I’ve loved stories since I was a child.
My grandma taught me to read when I was just 3. At night, my mom would often find me under the covers in my bed — with a flashlight in one hand and a book in the other.
I loved how stories had the power to teach, transport, and transform.
Stories introduced me to different people and ideas. They made me experience deep feelings – of sorrow, or injustice or joy. They told of great losses and accomplishments, in the past or in the future.
Even today, there’s nothing I like more than curling up in my bed with my favorite Barbara Kingsolver or Anne Lamott book at the end of a busy day.
Stories powered my desire to learn – and then to teach.
At 50 years old, my grandma Helen went back to school to become a special education teacher. She was an advocate who gave voice to those whose voices weren’t being heard — from the students she taught, to the unsung family heroes she brought to light through her genealogy work, to the countless strangers she impacted through her philanthropic efforts (which most often took the form of $5 donations she’d make to any organization that sent her requests for donations through the mail). She taught me that everyone’s story matters, that any small effort to make a difference in the lives of others is valuable, and that we are obligated to use our gifts in service to others whenever and wherever we are able.
My grandma’s story and passion fueled my belief that access to an equitable education is one of the great civil rights issues of our time.
And so, I discovered my calling and became an educator, pursuing a teaching degree and later a master’s. In 2004, my master’s research on educating underserved youth in urban environments was recognized with an Ethnography Excellence Award.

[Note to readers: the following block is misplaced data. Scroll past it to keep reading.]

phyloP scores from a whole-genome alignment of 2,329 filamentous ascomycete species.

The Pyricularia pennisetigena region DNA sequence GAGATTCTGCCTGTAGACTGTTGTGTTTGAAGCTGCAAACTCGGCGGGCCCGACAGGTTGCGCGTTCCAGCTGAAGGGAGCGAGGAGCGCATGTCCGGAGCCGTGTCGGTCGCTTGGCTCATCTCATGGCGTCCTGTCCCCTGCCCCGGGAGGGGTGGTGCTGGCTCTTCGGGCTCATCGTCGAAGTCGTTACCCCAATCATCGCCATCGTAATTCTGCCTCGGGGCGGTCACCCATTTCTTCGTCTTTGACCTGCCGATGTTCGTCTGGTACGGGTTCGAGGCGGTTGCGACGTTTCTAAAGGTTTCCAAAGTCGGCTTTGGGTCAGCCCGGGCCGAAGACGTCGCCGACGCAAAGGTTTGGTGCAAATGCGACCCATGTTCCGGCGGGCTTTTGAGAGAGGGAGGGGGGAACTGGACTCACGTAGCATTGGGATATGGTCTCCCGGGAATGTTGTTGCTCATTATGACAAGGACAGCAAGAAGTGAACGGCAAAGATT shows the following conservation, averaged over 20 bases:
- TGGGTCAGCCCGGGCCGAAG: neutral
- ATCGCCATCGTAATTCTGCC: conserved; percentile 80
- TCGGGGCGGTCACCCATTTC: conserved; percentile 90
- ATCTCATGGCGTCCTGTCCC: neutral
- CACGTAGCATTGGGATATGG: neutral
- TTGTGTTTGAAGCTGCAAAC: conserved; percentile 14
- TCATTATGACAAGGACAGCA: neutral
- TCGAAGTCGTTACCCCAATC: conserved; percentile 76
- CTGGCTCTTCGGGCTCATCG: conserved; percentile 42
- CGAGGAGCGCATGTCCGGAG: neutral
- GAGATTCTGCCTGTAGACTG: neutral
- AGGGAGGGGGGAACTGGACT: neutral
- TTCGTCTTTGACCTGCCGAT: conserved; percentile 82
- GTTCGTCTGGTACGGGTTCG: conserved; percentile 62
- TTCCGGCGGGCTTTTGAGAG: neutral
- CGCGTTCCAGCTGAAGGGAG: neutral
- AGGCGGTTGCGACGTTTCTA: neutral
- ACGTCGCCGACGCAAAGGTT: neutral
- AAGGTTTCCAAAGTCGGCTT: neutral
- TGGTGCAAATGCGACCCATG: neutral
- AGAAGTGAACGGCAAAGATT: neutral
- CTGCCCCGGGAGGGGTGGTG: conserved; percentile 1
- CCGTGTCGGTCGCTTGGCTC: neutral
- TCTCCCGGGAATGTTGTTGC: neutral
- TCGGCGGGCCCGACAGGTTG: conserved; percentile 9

I took equity and justice research further, receiving a doctorate in Leadership in Educational Justice from the University of Redlands in 2009. My research explored how people’s stories (their context, experience, background) can show us where and why barriers to teaching and learning exist.
From teaching English and English Language Development to high school students to teaching doctoral research methods to aspiring superintendents, the core of my work has always remained centered around how to help learners create greater agency in their own lives through the vehicle of education.
As I taught in different communities throughout the US, I came to believe that the challenges in education could and would be solved when educators worked collaboratively to begin to ask different questions about our schools and the young people in them.
In 2014 I began working with school systems and communities to find solutions to engage marginalized and disenfranchised youth.
I love engaging with communities to learn and understand their stories – because that’s where we find ways to change systems and create lasting change. I deeply engage in each school to support teachers and leaders to transform systems, re-write stories and create lasting change where all students can thrive. It’s deep, meaningful and transformative work.
Through my work, I’ve heard many stories that deserve to be told.
Stories of transformation in one person or an entire community.
Change-makers have stories we can all learn from.
And so, in 2015 I founded Full Circle Press, a publishing house that focuses on helping change-agents tell their own stories, so more people and communities can be inspired to break barriers and create transformation. Learn more about my work with authors here.
TuPac's Greatest Hits and Beatles' Abbey Road are my go-to albums
When I’m not hiking around the mountains, I’m experimenting with vegan recipes in the kitchen
I’ve published 4 of my own books
I live with my family in the mountains of Southern California
I’m always waiting for the next great memoir to bury my nose into
Please book a call to speak with me.
I’d love to see how I can help you change the story in your community.
Or help you tell your own story of transformation.
Or maybe both.